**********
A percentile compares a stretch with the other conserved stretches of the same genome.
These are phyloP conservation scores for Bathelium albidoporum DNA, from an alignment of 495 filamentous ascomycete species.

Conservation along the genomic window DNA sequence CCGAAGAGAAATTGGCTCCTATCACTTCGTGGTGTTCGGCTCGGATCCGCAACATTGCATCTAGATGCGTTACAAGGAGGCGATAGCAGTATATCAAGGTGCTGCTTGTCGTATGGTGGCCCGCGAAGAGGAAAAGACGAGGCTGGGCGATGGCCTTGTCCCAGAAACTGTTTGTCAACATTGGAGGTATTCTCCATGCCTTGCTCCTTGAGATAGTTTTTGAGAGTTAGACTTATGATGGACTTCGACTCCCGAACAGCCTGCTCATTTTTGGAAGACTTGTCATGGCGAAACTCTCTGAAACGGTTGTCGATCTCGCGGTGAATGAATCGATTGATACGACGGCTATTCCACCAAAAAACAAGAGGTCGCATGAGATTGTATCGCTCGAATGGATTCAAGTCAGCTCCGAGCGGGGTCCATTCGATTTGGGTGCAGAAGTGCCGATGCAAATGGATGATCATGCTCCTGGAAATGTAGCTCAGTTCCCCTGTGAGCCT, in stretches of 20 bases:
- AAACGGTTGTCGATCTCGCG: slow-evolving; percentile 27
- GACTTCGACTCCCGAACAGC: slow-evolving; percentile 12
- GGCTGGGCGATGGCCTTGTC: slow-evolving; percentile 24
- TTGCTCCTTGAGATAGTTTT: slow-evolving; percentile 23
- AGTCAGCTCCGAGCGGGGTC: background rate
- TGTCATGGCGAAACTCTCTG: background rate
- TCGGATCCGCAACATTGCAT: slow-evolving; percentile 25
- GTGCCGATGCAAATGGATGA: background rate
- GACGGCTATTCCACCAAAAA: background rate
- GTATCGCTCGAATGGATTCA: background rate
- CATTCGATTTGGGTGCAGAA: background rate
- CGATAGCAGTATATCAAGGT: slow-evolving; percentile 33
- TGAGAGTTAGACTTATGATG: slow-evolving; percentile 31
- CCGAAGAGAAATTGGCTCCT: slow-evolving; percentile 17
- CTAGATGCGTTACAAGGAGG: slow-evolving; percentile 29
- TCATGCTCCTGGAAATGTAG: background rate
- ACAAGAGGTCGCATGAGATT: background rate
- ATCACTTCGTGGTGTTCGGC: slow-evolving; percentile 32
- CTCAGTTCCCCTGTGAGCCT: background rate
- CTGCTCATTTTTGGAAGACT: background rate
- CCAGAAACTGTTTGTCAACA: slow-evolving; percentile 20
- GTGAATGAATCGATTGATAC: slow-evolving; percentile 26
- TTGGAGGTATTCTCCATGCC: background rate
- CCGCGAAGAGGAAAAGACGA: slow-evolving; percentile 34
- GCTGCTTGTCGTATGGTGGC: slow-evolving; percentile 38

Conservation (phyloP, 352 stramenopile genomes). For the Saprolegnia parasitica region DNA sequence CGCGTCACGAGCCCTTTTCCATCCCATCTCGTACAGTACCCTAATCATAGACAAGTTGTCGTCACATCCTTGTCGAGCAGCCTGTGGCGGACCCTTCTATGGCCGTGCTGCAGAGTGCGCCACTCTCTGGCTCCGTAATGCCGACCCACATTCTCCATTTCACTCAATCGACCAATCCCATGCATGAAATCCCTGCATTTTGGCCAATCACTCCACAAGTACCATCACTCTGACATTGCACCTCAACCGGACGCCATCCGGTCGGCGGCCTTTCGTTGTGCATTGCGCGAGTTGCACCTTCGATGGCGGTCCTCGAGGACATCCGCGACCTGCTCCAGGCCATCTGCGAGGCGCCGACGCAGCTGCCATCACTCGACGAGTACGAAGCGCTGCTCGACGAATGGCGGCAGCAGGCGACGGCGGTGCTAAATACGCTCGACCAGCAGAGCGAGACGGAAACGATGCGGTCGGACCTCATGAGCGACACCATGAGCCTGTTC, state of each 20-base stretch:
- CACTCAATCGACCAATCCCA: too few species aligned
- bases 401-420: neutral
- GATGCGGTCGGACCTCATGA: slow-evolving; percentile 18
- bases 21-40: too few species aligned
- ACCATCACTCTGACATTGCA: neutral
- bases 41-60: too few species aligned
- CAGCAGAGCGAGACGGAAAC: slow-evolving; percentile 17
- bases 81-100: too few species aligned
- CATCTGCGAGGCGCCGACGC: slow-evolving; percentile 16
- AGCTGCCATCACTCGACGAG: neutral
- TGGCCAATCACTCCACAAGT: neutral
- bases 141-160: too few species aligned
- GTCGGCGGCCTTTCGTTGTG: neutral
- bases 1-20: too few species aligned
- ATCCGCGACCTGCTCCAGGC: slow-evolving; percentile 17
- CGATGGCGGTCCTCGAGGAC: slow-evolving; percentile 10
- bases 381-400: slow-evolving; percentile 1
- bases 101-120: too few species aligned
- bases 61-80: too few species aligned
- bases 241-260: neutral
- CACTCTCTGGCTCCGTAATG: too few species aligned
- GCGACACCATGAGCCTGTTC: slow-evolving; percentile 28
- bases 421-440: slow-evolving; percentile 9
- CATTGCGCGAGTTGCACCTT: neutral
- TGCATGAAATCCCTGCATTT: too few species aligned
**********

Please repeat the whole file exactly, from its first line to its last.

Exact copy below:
A percentile compares a stretch with the other conserved stretches of the same genome.
These are phyloP conservation scores for Bathelium albidoporum DNA, from an alignment of 495 filamentous ascomycete species.

Conservation along the genomic window DNA sequence CCGAAGAGAAATTGGCTCCTATCACTTCGTGGTGTTCGGCTCGGATCCGCAACATTGCATCTAGATGCGTTACAAGGAGGCGATAGCAGTATATCAAGGTGCTGCTTGTCGTATGGTGGCCCGCGAAGAGGAAAAGACGAGGCTGGGCGATGGCCTTGTCCCAGAAACTGTTTGTCAACATTGGAGGTATTCTCCATGCCTTGCTCCTTGAGATAGTTTTTGAGAGTTAGACTTATGATGGACTTCGACTCCCGAACAGCCTGCTCATTTTTGGAAGACTTGTCATGGCGAAACTCTCTGAAACGGTTGTCGATCTCGCGGTGAATGAATCGATTGATACGACGGCTATTCCACCAAAAAACAAGAGGTCGCATGAGATTGTATCGCTCGAATGGATTCAAGTCAGCTCCGAGCGGGGTCCATTCGATTTGGGTGCAGAAGTGCCGATGCAAATGGATGATCATGCTCCTGGAAATGTAGCTCAGTTCCCCTGTGAGCCT, in stretches of 20 bases:
- AAACGGTTGTCGATCTCGCG: slow-evolving; percentile 27
- GACTTCGACTCCCGAACAGC: slow-evolving; percentile 12
- GGCTGGGCGATGGCCTTGTC: slow-evolving; percentile 24
- TTGCTCCTTGAGATAGTTTT: slow-evolving; percentile 23
- AGTCAGCTCCGAGCGGGGTC: background rate
- TGTCATGGCGAAACTCTCTG: background rate
- TCGGATCCGCAACATTGCAT: slow-evolving; percentile 25
- GTGCCGATGCAAATGGATGA: background rate
- GACGGCTATTCCACCAAAAA: background rate
- GTATCGCTCGAATGGATTCA: background rate
- CATTCGATTTGGGTGCAGAA: background rate
- CGATAGCAGTATATCAAGGT: slow-evolving; percentile 33
- TGAGAGTTAGACTTATGATG: slow-evolving; percentile 31
- CCGAAGAGAAATTGGCTCCT: slow-evolving; percentile 17
- CTAGATGCGTTACAAGGAGG: slow-evolving; percentile 29
- TCATGCTCCTGGAAATGTAG: background rate
- ACAAGAGGTCGCATGAGATT: background rate
- ATCACTTCGTGGTGTTCGGC: slow-evolving; percentile 32
- CTCAGTTCCCCTGTGAGCCT: background rate
- CTGCTCATTTTTGGAAGACT: background rate
- CCAGAAACTGTTTGTCAACA: slow-evolving; percentile 20
- GTGAATGAATCGATTGATAC: slow-evolving; percentile 26
- TTGGAGGTATTCTCCATGCC: background rate
- CCGCGAAGAGGAAAAGACGA: slow-evolving; percentile 34
- GCTGCTTGTCGTATGGTGGC: slow-evolving; percentile 38

Conservation (phyloP, 352 stramenopile genomes). For the Saprolegnia parasitica region DNA sequence CGCGTCACGAGCCCTTTTCCATCCCATCTCGTACAGTACCCTAATCATAGACAAGTTGTCGTCACATCCTTGTCGAGCAGCCTGTGGCGGACCCTTCTATGGCCGTGCTGCAGAGTGCGCCACTCTCTGGCTCCGTAATGCCGACCCACATTCTCCATTTCACTCAATCGACCAATCCCATGCATGAAATCCCTGCATTTTGGCCAATCACTCCACAAGTACCATCACTCTGACATTGCACCTCAACCGGACGCCATCCGGTCGGCGGCCTTTCGTTGTGCATTGCGCGAGTTGCACCTTCGATGGCGGTCCTCGAGGACATCCGCGACCTGCTCCAGGCCATCTGCGAGGCGCCGACGCAGCTGCCATCACTCGACGAGTACGAAGCGCTGCTCGACGAATGGCGGCAGCAGGCGACGGCGGTGCTAAATACGCTCGACCAGCAGAGCGAGACGGAAACGATGCGGTCGGACCTCATGAGCGACACCATGAGCCTGTTC, state of each 20-base stretch:
- CACTCAATCGACCAATCCCA: too few species aligned
- bases 401-420: neutral
- GATGCGGTCGGACCTCATGA: slow-evolving; percentile 18
- bases 21-40: too few species aligned
- ACCATCACTCTGACATTGCA: neutral
- bases 41-60: too few species aligned
- CAGCAGAGCGAGACGGAAAC: slow-evolving; percentile 17
- bases 81-100: too few species aligned
- CATCTGCGAGGCGCCGACGC: slow-evolving; percentile 16
- AGCTGCCATCACTCGACGAG: neutral
- TGGCCAATCACTCCACAAGT: neutral
- bases 141-160: too few species aligned
- GTCGGCGGCCTTTCGTTGTG: neutral
- bases 1-20: too few species aligned
- ATCCGCGACCTGCTCCAGGC: slow-evolving; percentile 17
- CGATGGCGGTCCTCGAGGAC: slow-evolving; percentile 10
- bases 381-400: slow-evolving; percentile 1
- bases 101-120: too few species aligned
- bases 61-80: too few species aligned
- bases 241-260: neutral
- CACTCTCTGGCTCCGTAATG: too few species aligned
- GCGACACCATGAGCCTGTTC: slow-evolving; percentile 28
- bases 421-440: slow-evolving; percentile 9
- CATTGCGCGAGTTGCACCTT: neutral
- TGCATGAAATCCCTGCATTT: too few species aligned